When impoverished Jamaica welcomed a flying clergyman
AUGUSTOWN By Kei Miller Pantheon Books:, $24.95, 239 pages
Kei Miller’s “Augustown” describes what happens when an obnoxious and obtuse schoolmaster hacks off the dreadlocks of one of his little pupils Kaia. In tears Kaia runs to Ma Taffy, who is the matriarch of his family and a moral force in Augustown, an impoverished district of Kingston, Jamaica.
Ma Taffy is blind. “Blind people hear and taste and smell what other people cannot,” we are told, so she knows Kaia is on his way back home to her, and she knows that his coming spells trouble. “She smells it high and ripe and stink on the air.” To soothe the child and to stave of the trouble for just a little longer — that is, until his mother Gina returns from work — she says, “Kaia, I ever tell you the story of the flying preacherman?”
Of course, any tolerably wellread person is likely to diagnose magic realism when immersed in a novel about the flying clergy of an impoverished tropical community of people who speak a colorful patois. But before this idea can pop into anyone’s head, “Augustown”’s mysterious unnamed narrator warns, “Look this isn’t magic realism. This is not another story about superstitious island people and their primitive beliefs. No. You don’t get off that easy. This is a story about people as real as you are.”
That flying preacherman, for example. He was real. His name was Alexander Bedward. He was born in Jamaica in 1848 and became a charismatic Baptist preacher and healer, leading a revivalist movement that encouraged black Jamaicans to be self-sufficient and fight against what Ma Taffy describes as “Babylon system. . . all them things in this life that put a heavy stone on the heads of people like you and me — all them things that cause we not to rise.”
In 1920 Bedward told his followers he would fly back to Africa, and they could fly there too. Thousands assembled to watch him lift-off from a breadfruit tree. He fell and broke his legs. But Ma Taffy tells Kaia, “He really did begin to fly. I did see it for myself.” How do we interpret that? At the end of the novel, Gina reverts to Bedward, asking, “For what is more human than this desire to escape the troubled earth and its depressing gravity. What is more human than the desire to rise above it all and fly?”
One answer could be the human urge to remember, to tell a story. Kei Miller is great at story-telling. He moves the center of attention in “Augustown” back and forth between Bedward’s era and the 1980s, covering the founding of Augustown — named in honor of the month in 1838 when Jamaica’s slaves were freed — Bedward’s career, and the Rastafari religion that is partly rooted in his teachings. “Augustown” is, then, an historical novel — and a deeply interesting one, not least because it covers matters little-known beyond Jamaica.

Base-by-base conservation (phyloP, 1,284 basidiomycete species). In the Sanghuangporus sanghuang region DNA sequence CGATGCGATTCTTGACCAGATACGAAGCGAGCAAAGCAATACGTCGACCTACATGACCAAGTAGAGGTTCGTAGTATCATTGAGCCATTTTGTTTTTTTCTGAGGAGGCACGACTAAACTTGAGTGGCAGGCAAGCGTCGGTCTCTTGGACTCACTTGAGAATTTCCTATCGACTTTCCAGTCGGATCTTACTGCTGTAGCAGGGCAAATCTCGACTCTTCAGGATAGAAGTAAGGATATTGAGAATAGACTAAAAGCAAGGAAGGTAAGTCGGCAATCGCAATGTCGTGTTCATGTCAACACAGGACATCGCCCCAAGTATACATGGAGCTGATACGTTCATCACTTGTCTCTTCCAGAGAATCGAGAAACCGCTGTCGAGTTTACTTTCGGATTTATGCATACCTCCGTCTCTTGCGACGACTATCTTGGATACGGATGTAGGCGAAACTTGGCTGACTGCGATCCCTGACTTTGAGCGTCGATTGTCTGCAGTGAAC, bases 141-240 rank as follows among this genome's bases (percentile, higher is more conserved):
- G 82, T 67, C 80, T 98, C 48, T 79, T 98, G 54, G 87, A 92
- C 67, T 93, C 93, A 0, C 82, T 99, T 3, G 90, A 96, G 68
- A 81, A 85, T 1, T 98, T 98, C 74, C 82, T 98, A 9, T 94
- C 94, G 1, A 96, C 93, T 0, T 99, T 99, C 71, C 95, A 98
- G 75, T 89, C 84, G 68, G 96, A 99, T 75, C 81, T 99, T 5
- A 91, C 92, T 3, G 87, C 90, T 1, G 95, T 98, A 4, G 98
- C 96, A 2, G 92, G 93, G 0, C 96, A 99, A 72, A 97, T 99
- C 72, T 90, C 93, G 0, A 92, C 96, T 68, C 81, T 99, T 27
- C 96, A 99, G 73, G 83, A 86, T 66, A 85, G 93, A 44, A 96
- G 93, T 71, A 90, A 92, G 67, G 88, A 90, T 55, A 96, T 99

Yet “Augustown” feels like more than an historical novel, partly because the narrative shifts its focus onto different generations. Ma Taffy is old enough to remember the early 20th century and Bedward’s era. She knows everyone in Augustown, including the women and their partners and babies as well as the rudeboys and others who have guns. She brought up Gina, Kaia’s mother, and through Gina we see a contemporary Jamaica: now postcolonial, but still divided by wealth and color.
Like Ma Taffy, Gina recalls her experience as stories. Together their stories often occupy the foreground of the book, breaking the tension that begins mounting when “that terrible thing” happened to Kaia, and ratcheting it up when memory gives way to the “autoclaps” that terrible thing has conjured.
Kei Miller’s considerable skills show vividly in his control of this back-and-forth narration, which powerfully exemplifies the dictum underpinning Gina’s final encounter with the teacher, “The past when it takes hold of you, does not let go easily.”
He is equally adept at characterization. Kaia is a lovely portrait of a little boy, and Ma Taffy is only the most important and lively of the people who seem to jump from his pages. Not least of the means used to power them is their Jamaican speech, sparkling with adjective and metaphor, inventive in syntax, studded with old words from England and Africa. Readers can almost see Kei Miller having fun writing this dialogue. Indeed, “Augustown” feels like a novel that its author enjoyed writing. It’s certainly a serious pleasure to read.
Claire Hopley is a writer and editor in Amherst, Mass.